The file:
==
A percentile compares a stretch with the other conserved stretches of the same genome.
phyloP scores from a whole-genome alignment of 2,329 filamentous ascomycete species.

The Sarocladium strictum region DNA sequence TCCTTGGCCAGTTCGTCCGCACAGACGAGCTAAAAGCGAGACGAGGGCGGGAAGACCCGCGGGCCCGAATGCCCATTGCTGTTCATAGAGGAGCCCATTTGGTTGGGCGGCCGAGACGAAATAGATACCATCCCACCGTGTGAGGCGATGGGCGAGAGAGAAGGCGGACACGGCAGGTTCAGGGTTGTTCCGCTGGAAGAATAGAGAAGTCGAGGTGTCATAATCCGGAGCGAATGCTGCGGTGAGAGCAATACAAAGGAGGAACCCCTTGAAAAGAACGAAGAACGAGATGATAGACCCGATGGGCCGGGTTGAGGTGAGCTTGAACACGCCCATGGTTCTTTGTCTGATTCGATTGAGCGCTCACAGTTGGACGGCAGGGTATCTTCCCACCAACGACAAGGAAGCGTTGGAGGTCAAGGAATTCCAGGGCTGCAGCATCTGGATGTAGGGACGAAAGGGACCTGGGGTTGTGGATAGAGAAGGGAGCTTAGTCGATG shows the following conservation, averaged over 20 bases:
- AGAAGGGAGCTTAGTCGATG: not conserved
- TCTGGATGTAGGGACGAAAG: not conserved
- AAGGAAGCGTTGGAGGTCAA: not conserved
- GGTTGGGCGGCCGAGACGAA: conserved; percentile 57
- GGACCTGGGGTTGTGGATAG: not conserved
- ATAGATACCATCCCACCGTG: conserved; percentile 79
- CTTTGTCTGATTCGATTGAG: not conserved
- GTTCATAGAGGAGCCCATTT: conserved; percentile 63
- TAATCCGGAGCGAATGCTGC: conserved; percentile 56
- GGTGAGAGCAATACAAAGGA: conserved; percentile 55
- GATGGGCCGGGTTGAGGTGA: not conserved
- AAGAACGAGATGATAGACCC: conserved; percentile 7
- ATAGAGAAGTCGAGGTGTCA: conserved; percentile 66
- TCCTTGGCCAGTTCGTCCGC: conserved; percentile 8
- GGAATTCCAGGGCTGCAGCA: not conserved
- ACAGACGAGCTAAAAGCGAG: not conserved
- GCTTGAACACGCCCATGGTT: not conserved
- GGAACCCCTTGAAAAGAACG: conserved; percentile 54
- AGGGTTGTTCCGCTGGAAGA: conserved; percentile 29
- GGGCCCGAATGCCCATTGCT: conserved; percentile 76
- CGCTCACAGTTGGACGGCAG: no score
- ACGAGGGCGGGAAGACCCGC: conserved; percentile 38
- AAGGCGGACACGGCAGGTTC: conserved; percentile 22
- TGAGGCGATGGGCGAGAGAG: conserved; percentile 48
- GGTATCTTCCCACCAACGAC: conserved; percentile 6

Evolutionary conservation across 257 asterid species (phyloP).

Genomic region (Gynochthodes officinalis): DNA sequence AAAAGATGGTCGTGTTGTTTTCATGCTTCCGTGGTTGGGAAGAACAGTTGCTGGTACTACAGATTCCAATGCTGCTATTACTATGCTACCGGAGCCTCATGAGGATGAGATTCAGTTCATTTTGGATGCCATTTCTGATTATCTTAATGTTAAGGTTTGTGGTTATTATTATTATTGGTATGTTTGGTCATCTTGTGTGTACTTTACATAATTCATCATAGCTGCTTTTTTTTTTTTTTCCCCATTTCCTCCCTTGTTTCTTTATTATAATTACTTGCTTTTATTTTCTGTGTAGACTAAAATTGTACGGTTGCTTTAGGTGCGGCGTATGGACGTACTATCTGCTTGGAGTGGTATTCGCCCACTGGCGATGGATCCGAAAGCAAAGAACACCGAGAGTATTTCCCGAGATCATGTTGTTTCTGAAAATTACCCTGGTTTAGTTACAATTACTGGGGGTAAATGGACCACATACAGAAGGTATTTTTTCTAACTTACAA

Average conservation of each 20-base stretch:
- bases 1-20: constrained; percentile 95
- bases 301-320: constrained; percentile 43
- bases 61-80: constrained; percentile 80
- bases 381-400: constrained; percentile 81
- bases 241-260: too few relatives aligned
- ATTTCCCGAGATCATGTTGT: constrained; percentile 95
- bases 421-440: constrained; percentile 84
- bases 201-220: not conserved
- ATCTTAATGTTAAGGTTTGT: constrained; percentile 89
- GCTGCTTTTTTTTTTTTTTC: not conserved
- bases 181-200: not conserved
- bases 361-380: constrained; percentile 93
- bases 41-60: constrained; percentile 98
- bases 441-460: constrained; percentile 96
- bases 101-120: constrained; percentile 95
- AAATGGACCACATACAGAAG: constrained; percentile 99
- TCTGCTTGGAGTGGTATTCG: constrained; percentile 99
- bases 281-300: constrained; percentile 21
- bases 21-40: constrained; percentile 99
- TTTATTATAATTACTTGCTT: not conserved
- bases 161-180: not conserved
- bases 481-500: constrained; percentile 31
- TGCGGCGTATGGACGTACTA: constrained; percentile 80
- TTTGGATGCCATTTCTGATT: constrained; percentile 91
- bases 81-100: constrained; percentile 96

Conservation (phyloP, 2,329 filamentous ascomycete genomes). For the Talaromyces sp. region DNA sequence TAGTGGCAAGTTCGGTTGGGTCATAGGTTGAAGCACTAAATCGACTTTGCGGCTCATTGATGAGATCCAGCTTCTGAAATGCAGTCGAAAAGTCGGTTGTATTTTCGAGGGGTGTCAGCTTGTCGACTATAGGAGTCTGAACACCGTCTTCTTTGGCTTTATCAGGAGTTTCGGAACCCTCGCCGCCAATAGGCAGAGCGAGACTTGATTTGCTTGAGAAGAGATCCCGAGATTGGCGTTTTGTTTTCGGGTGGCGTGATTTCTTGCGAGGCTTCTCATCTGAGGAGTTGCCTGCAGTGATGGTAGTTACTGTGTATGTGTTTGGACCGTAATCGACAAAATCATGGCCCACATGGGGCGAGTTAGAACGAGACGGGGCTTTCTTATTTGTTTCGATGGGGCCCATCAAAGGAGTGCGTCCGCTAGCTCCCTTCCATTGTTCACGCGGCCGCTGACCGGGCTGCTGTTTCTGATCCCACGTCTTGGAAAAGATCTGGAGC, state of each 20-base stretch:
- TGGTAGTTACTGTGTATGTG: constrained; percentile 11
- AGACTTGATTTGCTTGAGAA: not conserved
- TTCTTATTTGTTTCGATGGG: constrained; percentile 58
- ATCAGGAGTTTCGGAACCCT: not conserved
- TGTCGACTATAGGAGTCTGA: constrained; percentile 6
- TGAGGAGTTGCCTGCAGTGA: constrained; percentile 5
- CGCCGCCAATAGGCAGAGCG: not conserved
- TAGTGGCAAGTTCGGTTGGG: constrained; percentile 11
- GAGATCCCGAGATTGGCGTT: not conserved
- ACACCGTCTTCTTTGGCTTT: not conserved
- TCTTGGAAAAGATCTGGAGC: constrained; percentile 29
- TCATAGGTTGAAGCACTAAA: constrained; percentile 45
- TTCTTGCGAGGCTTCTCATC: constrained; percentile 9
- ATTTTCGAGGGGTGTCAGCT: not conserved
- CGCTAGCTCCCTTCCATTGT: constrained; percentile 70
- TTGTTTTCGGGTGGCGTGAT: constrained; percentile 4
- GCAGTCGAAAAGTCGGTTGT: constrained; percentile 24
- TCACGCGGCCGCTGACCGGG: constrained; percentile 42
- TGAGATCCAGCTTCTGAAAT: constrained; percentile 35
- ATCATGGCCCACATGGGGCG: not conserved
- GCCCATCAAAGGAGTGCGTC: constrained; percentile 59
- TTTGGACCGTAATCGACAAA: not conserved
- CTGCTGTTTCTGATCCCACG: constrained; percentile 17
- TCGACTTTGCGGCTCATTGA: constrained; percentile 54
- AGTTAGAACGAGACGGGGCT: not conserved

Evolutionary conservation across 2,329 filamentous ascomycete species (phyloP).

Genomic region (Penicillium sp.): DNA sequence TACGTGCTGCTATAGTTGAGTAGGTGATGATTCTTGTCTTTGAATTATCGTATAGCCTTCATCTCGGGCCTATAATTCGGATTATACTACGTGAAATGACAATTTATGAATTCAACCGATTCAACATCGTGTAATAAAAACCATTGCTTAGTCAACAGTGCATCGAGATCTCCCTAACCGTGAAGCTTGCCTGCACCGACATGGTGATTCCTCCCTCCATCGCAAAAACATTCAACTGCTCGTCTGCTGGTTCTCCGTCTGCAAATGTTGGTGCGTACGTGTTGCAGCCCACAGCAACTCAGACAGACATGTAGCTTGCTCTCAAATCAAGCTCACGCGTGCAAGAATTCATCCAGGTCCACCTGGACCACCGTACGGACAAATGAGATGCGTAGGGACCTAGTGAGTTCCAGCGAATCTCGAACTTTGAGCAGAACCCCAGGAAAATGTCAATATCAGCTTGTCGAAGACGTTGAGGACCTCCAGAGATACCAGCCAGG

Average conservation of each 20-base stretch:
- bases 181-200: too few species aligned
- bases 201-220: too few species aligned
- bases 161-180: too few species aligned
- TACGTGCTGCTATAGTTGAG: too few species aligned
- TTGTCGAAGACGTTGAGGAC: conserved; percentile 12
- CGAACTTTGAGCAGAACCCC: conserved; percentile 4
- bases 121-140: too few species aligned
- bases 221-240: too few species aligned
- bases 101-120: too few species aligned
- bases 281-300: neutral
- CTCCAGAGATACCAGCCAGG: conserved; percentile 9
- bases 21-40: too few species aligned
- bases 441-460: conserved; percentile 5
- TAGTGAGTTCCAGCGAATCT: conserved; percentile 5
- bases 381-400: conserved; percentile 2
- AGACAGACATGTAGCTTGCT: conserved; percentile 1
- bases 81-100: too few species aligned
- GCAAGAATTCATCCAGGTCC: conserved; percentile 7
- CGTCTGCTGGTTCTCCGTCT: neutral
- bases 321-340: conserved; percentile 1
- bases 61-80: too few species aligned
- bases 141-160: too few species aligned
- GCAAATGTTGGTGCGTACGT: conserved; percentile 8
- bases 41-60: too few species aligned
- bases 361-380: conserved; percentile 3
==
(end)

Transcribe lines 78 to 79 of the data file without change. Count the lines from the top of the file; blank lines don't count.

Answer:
- GCCCATCAAAGGAGTGCGTC: constrained; percentile 59
- TTTGGACCGTAATCGACAAA: not conserved